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From Earthquakes to Mountain Ranges: Evolution of the Santa Cruz Mountains

Geologic and geodetic measurements of deformation record the behavior of fault zones in Earth’s crust to far-field loading on vastly different timescales. We hypothesize that differences between geologically and geodetically measured crustal displacements may reflect the constitutive laws in operation over these different timescales. While geodetic measurements capture interseismic elastic bending in response to far-field loading, geologic observations of deformation record the accrued effect of the relaxation of these stresses by yielding. This may include both frictional slip along plate-boundary structures, as well as off-fault plastic yielding of Earth’s crust.

This study is focused in the Santa Cruz Mountains, where seismic hazards potentially impact >7 million people living in the San Francisco Bay Area. The Santa Cruz Mountains host a restraining bend in the San Andreas Fault, which serves to sufficiently elevate stresses to induce off-fault plastic strains that are geologically resolvable. The extensive prior work in this area, as well as our own augmentation of this dataset, allow us to quantify these strains. We utilize the low temperature apatite (U-Th)/He system to image trends in inferred exhumation associated with the advection of crust through the restraining bend. We observe recently reset apatite (U-Th)/He ages (1.7Ma) near the beginning of the bend and adjacent to the San Andreas fault, with ages steadily increasing moving northward in the direction of the advection of crust through the bend. We couple these measurements with a 3D geologic model, which we retrodeform to elucidate geospatial trends in young (<4Ma) deformation off of the main San Andreas fault trace. Irrecoverable strains imparted through off-fault plastic failure may serve to accommodate a fraction of plate motion and reduce the resultant frictional slip on the San Andreas fault. Thus, irrecoverable off-fault failure may be essential in reconciling fault zone behavior observed over geodetic and geologic timescales.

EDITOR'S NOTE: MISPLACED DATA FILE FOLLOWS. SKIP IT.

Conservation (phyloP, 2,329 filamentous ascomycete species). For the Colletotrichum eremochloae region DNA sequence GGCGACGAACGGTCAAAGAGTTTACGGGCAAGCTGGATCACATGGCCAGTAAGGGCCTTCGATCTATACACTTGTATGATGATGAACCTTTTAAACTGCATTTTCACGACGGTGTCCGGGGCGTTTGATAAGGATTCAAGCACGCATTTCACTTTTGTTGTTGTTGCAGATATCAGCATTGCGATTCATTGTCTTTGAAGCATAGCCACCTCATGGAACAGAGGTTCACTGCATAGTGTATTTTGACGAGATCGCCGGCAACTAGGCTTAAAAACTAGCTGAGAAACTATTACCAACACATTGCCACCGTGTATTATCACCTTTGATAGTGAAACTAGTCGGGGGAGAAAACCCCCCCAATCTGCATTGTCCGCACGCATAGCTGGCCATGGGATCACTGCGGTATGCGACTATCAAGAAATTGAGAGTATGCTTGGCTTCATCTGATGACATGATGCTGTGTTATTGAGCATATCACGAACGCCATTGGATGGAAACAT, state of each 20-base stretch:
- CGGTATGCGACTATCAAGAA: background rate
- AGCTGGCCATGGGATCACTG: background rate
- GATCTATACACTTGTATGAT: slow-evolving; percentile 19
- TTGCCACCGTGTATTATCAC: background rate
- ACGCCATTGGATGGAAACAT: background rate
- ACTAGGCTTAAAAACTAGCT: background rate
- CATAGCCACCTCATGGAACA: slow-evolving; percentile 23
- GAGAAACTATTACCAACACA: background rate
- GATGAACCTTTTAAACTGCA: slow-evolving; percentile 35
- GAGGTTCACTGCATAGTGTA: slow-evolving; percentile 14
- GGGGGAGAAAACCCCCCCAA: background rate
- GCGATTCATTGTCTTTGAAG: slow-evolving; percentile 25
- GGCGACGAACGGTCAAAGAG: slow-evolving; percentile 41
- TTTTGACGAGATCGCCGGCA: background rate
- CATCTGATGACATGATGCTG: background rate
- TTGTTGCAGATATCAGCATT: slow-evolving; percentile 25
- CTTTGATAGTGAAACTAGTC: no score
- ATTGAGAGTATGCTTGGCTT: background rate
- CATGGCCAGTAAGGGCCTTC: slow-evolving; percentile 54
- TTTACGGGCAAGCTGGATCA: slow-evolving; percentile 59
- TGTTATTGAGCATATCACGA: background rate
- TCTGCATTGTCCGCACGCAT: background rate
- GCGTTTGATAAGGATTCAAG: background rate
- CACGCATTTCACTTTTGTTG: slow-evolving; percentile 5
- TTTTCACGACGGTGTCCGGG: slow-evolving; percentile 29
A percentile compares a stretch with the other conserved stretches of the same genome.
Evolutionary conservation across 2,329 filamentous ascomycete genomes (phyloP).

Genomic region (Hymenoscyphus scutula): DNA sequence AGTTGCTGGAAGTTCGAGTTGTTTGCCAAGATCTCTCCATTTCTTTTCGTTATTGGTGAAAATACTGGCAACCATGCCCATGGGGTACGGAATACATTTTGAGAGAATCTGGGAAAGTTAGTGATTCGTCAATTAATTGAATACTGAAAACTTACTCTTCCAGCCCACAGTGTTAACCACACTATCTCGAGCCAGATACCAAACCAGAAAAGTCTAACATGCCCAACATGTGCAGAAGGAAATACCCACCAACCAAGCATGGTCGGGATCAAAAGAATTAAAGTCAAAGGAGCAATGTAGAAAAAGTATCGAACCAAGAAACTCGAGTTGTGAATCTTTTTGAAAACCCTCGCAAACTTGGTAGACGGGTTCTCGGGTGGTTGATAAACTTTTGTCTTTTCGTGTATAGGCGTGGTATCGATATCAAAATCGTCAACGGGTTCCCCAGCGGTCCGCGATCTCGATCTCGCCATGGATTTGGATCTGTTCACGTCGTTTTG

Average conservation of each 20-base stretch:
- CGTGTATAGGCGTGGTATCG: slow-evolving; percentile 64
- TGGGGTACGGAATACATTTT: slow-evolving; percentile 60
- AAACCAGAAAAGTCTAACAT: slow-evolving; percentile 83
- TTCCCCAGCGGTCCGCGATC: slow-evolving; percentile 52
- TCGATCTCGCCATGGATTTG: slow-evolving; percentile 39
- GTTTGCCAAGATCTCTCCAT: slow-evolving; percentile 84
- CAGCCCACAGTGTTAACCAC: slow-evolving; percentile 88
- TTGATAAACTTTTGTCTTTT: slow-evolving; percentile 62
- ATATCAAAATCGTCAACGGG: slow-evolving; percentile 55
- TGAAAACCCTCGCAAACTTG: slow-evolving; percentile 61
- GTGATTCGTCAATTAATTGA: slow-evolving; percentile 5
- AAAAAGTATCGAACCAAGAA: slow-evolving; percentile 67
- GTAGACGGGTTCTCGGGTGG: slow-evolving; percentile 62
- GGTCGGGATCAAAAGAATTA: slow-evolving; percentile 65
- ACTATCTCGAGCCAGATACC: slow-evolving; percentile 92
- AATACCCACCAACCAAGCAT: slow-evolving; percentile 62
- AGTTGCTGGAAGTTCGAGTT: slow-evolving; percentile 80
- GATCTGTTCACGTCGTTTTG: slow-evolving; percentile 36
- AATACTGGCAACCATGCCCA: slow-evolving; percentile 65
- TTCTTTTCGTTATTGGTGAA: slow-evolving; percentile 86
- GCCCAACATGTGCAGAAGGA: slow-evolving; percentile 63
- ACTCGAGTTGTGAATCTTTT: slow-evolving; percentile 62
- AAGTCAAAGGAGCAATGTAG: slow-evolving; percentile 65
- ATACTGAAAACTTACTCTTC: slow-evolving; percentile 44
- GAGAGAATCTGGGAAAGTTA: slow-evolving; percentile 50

We employ the Abaqus finite element software package to mechanically model and quantify the effects of this off-fault plastic deformation in the production of deformation and topography in the Santa Cruz Mountains. The Santa Cruz Mountains juxtapose compliant and rigid crust in the vicinity of asymmetric topography and deformation surrounding the Santa Cruz Mountains restraining bend. This juxtaposition appears to strongly modulate the topography and deformation within the range. While topographic advection and fault interaction may influence the distribution of topography and deformation observed surrounding the bend, we propose that contrasts in integrated strength of the crust may fundamentally control the localization of plastic deformation and the subsequent development of asymmetric crustal displacement fields and topographic distributions we observe. In actively deforming regions, the juxtaposition of weak and strong crustal units may localize deformation and plastic strain in relatively weak parcels of crust and ultimately lead to a reduction in frictional slip along the San Andreas fault.